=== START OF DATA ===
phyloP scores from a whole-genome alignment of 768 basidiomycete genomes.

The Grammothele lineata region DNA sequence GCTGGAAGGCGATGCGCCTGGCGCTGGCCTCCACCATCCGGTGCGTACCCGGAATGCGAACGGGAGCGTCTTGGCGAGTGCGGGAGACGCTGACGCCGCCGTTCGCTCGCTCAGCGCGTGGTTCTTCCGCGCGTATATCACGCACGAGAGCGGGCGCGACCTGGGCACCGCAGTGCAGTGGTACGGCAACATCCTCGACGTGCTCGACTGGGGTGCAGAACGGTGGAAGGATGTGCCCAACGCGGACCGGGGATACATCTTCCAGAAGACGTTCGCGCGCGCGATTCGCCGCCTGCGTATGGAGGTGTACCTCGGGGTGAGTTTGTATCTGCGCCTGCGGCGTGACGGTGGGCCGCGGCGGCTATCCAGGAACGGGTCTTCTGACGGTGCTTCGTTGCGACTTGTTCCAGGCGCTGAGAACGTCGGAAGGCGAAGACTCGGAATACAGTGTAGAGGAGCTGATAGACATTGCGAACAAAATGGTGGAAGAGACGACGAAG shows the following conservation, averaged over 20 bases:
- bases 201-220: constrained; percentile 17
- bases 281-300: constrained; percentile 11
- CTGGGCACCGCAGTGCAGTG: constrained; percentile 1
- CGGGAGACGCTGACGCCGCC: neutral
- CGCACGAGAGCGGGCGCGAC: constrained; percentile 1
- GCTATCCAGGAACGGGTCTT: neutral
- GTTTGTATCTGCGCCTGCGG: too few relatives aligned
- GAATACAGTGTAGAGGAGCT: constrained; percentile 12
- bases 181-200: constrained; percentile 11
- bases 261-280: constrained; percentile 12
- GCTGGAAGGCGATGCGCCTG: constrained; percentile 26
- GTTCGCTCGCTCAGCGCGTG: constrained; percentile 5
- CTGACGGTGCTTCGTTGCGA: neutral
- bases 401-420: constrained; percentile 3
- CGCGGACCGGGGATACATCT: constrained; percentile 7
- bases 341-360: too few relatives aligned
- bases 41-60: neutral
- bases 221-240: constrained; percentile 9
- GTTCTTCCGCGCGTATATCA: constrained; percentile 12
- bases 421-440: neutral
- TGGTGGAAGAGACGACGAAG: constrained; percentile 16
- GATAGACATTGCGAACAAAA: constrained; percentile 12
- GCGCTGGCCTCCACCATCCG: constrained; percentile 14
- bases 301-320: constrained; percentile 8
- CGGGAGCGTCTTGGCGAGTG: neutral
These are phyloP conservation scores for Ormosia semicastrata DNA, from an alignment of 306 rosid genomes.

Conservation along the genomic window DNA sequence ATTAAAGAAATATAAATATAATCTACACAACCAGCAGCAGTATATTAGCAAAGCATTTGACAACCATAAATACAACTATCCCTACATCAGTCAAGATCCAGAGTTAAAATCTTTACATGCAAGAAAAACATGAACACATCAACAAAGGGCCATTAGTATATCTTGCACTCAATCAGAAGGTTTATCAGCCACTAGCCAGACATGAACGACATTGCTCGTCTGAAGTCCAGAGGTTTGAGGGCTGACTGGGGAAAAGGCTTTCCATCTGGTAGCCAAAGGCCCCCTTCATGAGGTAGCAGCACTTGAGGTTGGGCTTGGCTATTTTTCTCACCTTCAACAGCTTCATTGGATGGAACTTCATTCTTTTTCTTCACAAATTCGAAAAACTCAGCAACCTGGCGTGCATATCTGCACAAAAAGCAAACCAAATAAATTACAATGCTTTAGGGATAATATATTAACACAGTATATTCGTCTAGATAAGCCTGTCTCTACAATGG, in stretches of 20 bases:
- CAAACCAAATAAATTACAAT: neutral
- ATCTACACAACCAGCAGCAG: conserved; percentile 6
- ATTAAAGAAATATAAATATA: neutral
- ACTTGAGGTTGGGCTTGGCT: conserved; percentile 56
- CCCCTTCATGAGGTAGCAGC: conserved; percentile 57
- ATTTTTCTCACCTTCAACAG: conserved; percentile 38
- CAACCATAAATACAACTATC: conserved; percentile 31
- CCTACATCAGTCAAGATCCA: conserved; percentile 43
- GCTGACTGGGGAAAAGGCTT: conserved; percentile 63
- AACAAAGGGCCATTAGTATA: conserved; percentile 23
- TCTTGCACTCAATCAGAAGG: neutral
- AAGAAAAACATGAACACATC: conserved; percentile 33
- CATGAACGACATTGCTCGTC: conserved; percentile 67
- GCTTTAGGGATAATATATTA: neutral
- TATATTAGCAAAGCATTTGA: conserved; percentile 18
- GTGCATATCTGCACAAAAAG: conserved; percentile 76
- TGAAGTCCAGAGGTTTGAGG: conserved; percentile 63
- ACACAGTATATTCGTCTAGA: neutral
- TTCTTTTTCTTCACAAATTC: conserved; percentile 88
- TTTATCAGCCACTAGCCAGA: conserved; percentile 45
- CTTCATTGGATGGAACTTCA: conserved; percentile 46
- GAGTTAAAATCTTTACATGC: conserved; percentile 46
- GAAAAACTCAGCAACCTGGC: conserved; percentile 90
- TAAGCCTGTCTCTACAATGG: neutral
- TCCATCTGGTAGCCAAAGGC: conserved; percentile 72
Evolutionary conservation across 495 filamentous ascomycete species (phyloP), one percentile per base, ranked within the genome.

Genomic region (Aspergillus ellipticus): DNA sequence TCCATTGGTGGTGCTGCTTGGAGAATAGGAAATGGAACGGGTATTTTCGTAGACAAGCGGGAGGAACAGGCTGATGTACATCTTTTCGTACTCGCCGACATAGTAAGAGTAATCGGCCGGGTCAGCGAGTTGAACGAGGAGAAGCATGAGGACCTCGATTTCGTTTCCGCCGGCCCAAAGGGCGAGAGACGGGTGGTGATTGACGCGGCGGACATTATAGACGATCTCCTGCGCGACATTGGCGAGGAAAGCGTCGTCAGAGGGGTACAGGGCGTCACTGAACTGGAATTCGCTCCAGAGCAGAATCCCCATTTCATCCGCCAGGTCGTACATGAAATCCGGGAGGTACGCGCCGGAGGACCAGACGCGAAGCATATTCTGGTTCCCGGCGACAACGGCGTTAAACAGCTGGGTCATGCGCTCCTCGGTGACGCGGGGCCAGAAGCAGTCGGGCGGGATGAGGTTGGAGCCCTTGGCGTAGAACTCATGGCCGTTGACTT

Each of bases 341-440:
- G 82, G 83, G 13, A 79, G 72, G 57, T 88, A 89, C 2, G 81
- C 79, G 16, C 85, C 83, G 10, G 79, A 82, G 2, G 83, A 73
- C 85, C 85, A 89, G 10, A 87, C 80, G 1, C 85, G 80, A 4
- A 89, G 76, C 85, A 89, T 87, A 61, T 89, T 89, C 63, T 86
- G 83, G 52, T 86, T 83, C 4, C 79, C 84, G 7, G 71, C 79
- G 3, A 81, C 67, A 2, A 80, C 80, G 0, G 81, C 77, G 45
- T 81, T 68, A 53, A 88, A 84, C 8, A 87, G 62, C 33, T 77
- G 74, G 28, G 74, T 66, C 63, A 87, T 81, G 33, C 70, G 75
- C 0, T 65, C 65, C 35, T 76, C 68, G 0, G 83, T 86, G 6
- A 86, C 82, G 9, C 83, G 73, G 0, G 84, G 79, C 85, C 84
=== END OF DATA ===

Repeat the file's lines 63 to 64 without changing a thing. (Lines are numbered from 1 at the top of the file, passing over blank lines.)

- G 3, A 81, C 67, A 2, A 80, C 80, G 0, G 81, C 77, G 45
- T 81, T 68, A 53, A 88, A 84, C 8, A 87, G 62, C 33, T 77